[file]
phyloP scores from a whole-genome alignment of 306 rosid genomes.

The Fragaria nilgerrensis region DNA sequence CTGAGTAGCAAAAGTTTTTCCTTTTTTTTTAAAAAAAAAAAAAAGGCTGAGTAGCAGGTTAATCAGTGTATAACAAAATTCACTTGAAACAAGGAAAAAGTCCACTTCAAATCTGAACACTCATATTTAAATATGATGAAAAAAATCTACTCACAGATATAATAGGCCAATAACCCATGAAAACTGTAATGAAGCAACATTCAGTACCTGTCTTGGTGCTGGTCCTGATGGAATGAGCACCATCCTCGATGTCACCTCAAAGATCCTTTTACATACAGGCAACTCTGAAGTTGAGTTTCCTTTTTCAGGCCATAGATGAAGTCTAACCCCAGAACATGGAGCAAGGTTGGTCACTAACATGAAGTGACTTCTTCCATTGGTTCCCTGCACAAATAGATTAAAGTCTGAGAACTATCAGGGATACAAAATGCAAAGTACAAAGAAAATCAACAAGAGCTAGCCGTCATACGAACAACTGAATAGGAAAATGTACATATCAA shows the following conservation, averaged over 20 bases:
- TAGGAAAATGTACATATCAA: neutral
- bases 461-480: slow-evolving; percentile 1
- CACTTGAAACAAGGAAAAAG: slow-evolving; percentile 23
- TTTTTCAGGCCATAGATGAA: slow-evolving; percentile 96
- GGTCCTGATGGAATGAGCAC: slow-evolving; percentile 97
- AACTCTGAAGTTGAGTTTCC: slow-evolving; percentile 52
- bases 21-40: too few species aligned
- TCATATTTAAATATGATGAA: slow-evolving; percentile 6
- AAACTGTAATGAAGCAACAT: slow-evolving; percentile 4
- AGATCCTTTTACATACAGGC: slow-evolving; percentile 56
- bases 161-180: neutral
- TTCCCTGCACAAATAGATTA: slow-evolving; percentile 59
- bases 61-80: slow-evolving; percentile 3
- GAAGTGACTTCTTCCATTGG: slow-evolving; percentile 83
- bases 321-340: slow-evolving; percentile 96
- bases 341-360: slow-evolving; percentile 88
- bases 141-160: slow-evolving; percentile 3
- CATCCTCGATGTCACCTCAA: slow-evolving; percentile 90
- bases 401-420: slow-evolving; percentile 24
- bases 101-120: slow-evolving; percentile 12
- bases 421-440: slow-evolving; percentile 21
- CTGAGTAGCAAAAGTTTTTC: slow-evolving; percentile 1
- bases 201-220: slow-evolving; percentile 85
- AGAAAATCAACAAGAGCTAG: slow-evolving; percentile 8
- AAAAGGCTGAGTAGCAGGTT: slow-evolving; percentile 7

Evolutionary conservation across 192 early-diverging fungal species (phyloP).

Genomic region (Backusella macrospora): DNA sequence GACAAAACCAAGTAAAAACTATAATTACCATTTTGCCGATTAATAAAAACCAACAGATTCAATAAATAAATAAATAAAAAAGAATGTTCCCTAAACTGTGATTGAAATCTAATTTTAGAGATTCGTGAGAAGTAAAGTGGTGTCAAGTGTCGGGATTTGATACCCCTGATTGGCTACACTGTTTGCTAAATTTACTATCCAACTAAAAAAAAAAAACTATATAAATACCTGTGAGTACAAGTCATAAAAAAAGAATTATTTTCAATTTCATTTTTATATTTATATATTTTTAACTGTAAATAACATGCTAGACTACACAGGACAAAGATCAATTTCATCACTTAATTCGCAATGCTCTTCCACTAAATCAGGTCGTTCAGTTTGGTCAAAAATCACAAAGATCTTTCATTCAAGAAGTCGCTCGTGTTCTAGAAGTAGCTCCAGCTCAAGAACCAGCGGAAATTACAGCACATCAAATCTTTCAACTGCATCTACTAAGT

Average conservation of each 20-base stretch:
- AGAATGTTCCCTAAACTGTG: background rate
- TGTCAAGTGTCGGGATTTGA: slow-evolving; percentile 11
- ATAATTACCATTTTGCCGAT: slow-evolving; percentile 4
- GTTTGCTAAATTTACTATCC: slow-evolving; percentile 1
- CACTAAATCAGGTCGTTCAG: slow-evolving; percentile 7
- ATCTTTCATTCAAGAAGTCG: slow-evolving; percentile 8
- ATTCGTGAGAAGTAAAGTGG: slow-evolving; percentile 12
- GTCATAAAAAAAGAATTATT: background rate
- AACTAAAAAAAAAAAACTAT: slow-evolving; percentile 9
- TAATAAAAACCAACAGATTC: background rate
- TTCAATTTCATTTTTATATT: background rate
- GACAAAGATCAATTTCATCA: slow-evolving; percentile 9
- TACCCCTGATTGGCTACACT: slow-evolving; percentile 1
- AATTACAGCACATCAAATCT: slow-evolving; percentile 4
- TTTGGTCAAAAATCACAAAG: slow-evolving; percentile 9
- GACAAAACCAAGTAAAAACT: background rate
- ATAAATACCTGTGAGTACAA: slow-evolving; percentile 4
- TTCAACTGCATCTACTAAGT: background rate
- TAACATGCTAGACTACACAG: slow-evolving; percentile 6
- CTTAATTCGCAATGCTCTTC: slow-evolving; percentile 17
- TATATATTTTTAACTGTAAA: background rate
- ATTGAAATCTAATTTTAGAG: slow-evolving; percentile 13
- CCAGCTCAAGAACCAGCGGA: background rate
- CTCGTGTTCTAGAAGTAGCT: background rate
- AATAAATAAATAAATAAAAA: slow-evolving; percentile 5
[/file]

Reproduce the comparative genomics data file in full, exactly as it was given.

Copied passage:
phyloP scores from a whole-genome alignment of 306 rosid genomes.

The Fragaria nilgerrensis region DNA sequence CTGAGTAGCAAAAGTTTTTCCTTTTTTTTTAAAAAAAAAAAAAAGGCTGAGTAGCAGGTTAATCAGTGTATAACAAAATTCACTTGAAACAAGGAAAAAGTCCACTTCAAATCTGAACACTCATATTTAAATATGATGAAAAAAATCTACTCACAGATATAATAGGCCAATAACCCATGAAAACTGTAATGAAGCAACATTCAGTACCTGTCTTGGTGCTGGTCCTGATGGAATGAGCACCATCCTCGATGTCACCTCAAAGATCCTTTTACATACAGGCAACTCTGAAGTTGAGTTTCCTTTTTCAGGCCATAGATGAAGTCTAACCCCAGAACATGGAGCAAGGTTGGTCACTAACATGAAGTGACTTCTTCCATTGGTTCCCTGCACAAATAGATTAAAGTCTGAGAACTATCAGGGATACAAAATGCAAAGTACAAAGAAAATCAACAAGAGCTAGCCGTCATACGAACAACTGAATAGGAAAATGTACATATCAA shows the following conservation, averaged over 20 bases:
- TAGGAAAATGTACATATCAA: neutral
- bases 461-480: slow-evolving; percentile 1
- CACTTGAAACAAGGAAAAAG: slow-evolving; percentile 23
- TTTTTCAGGCCATAGATGAA: slow-evolving; percentile 96
- GGTCCTGATGGAATGAGCAC: slow-evolving; percentile 97
- AACTCTGAAGTTGAGTTTCC: slow-evolving; percentile 52
- bases 21-40: too few species aligned
- TCATATTTAAATATGATGAA: slow-evolving; percentile 6
- AAACTGTAATGAAGCAACAT: slow-evolving; percentile 4
- AGATCCTTTTACATACAGGC: slow-evolving; percentile 56
- bases 161-180: neutral
- TTCCCTGCACAAATAGATTA: slow-evolving; percentile 59
- bases 61-80: slow-evolving; percentile 3
- GAAGTGACTTCTTCCATTGG: slow-evolving; percentile 83
- bases 321-340: slow-evolving; percentile 96
- bases 341-360: slow-evolving; percentile 88
- bases 141-160: slow-evolving; percentile 3
- CATCCTCGATGTCACCTCAA: slow-evolving; percentile 90
- bases 401-420: slow-evolving; percentile 24
- bases 101-120: slow-evolving; percentile 12
- bases 421-440: slow-evolving; percentile 21
- CTGAGTAGCAAAAGTTTTTC: slow-evolving; percentile 1
- bases 201-220: slow-evolving; percentile 85
- AGAAAATCAACAAGAGCTAG: slow-evolving; percentile 8
- AAAAGGCTGAGTAGCAGGTT: slow-evolving; percentile 7

Evolutionary conservation across 192 early-diverging fungal species (phyloP).

Genomic region (Backusella macrospora): DNA sequence GACAAAACCAAGTAAAAACTATAATTACCATTTTGCCGATTAATAAAAACCAACAGATTCAATAAATAAATAAATAAAAAAGAATGTTCCCTAAACTGTGATTGAAATCTAATTTTAGAGATTCGTGAGAAGTAAAGTGGTGTCAAGTGTCGGGATTTGATACCCCTGATTGGCTACACTGTTTGCTAAATTTACTATCCAACTAAAAAAAAAAAACTATATAAATACCTGTGAGTACAAGTCATAAAAAAAGAATTATTTTCAATTTCATTTTTATATTTATATATTTTTAACTGTAAATAACATGCTAGACTACACAGGACAAAGATCAATTTCATCACTTAATTCGCAATGCTCTTCCACTAAATCAGGTCGTTCAGTTTGGTCAAAAATCACAAAGATCTTTCATTCAAGAAGTCGCTCGTGTTCTAGAAGTAGCTCCAGCTCAAGAACCAGCGGAAATTACAGCACATCAAATCTTTCAACTGCATCTACTAAGT

Average conservation of each 20-base stretch:
- AGAATGTTCCCTAAACTGTG: background rate
- TGTCAAGTGTCGGGATTTGA: slow-evolving; percentile 11
- ATAATTACCATTTTGCCGAT: slow-evolving; percentile 4
- GTTTGCTAAATTTACTATCC: slow-evolving; percentile 1
- CACTAAATCAGGTCGTTCAG: slow-evolving; percentile 7
- ATCTTTCATTCAAGAAGTCG: slow-evolving; percentile 8
- ATTCGTGAGAAGTAAAGTGG: slow-evolving; percentile 12
- GTCATAAAAAAAGAATTATT: background rate
- AACTAAAAAAAAAAAACTAT: slow-evolving; percentile 9
- TAATAAAAACCAACAGATTC: background rate
- TTCAATTTCATTTTTATATT: background rate
- GACAAAGATCAATTTCATCA: slow-evolving; percentile 9
- TACCCCTGATTGGCTACACT: slow-evolving; percentile 1
- AATTACAGCACATCAAATCT: slow-evolving; percentile 4
- TTTGGTCAAAAATCACAAAG: slow-evolving; percentile 9
- GACAAAACCAAGTAAAAACT: background rate
- ATAAATACCTGTGAGTACAA: slow-evolving; percentile 4
- TTCAACTGCATCTACTAAGT: background rate
- TAACATGCTAGACTACACAG: slow-evolving; percentile 6
- CTTAATTCGCAATGCTCTTC: slow-evolving; percentile 17
- TATATATTTTTAACTGTAAA: background rate
- ATTGAAATCTAATTTTAGAG: slow-evolving; percentile 13
- CCAGCTCAAGAACCAGCGGA: background rate
- CTCGTGTTCTAGAAGTAGCT: background rate
- AATAAATAAATAAATAAAAA: slow-evolving; percentile 5